An early New Hall Teapot, painted with figures in a garden, circa 1782-87
Of flattened globular form, this early New Hall teapot is painted in bright enamels with two chinoiserie figures in a fenced garden. The adult figure on the left holds a parasol, whilst a child carrying a windmill toy presents a flower. To the right, a similar flower grows from a large pot. The scene is repeated on the reverse. The top of the shell-moulded spout is painted with a puce foliate design. The handle with its flattened spur thumbrest is painted in puce with a leaf-and-dot design. A fairly complex border consisting of a loop, floret, and blob beneath a wide and a narrow band, is executed beneath the rim in puce, red, and blue enamel. The greyish paste and potting flaws fit with early New Hall, shortly after the Champion’s Bristol patent arrived in Staffordshire.
Pattern 20, but typically unmarked for this early period.
Provenance: Purchased privately from Dr Michael Witherick. Michael had a passion for English hard paste porcelain, having bought his first piece of Champion’s Bristol from Simon Spero in 1969. He built up a large collection of Bristol and Plymouth, and for over 30 years, he collected New Hall porcelain, including this rare teapot.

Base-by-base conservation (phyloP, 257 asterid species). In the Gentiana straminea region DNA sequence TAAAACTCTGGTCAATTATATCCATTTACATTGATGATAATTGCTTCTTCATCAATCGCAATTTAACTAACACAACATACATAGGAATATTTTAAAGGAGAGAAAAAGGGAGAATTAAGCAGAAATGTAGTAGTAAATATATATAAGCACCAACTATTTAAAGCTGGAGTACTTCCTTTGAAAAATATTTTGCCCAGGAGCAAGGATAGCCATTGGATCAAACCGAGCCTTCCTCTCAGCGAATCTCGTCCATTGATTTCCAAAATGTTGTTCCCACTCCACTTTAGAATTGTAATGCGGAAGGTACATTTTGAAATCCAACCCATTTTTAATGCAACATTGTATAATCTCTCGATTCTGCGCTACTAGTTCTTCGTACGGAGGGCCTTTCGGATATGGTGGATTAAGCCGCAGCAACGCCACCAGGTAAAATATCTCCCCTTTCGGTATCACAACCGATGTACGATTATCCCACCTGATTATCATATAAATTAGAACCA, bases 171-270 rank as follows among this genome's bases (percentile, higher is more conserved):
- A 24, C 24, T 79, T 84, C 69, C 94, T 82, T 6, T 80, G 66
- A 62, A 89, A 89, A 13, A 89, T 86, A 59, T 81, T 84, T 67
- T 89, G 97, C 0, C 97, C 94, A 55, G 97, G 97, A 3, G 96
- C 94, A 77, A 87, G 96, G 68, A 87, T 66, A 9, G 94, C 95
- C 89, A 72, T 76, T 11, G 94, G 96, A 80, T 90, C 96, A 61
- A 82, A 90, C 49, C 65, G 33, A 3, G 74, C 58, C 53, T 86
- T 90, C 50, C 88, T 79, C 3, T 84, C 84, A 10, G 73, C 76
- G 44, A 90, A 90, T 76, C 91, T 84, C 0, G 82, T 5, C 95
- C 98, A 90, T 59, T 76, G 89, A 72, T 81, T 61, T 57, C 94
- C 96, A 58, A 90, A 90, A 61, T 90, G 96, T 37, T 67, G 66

Condition: Excellent – no damage or restoration, and with very little wear to the enamel decoration. The cover is lacking. There are a few minor firing and potting flaws expected with early porcelain. These include three short glazed clay tears to the handle terminals, which occurred when the clay began to shrink as it was drying; areas where the wet glaze has not covered (or been wiped from) the edge of the foot rim; small patches of kiln dust to the glaze around the inside of the rim; and the conjoining of three holes in the strainer. This occurred when the potter used a small stick to make the strainer holes in the leather-hard clay, prior to glazing.
Dimensions: Height 12.3 cm
New Hall & Its Imitators, David Holgate, Faber (1971).
A Partial Reconstruction of the New Hall Pattern Book, Pat Preller (2003).
New Hall Porcelains, Geoffrey Godden, Antique Collectors’ Club (2004).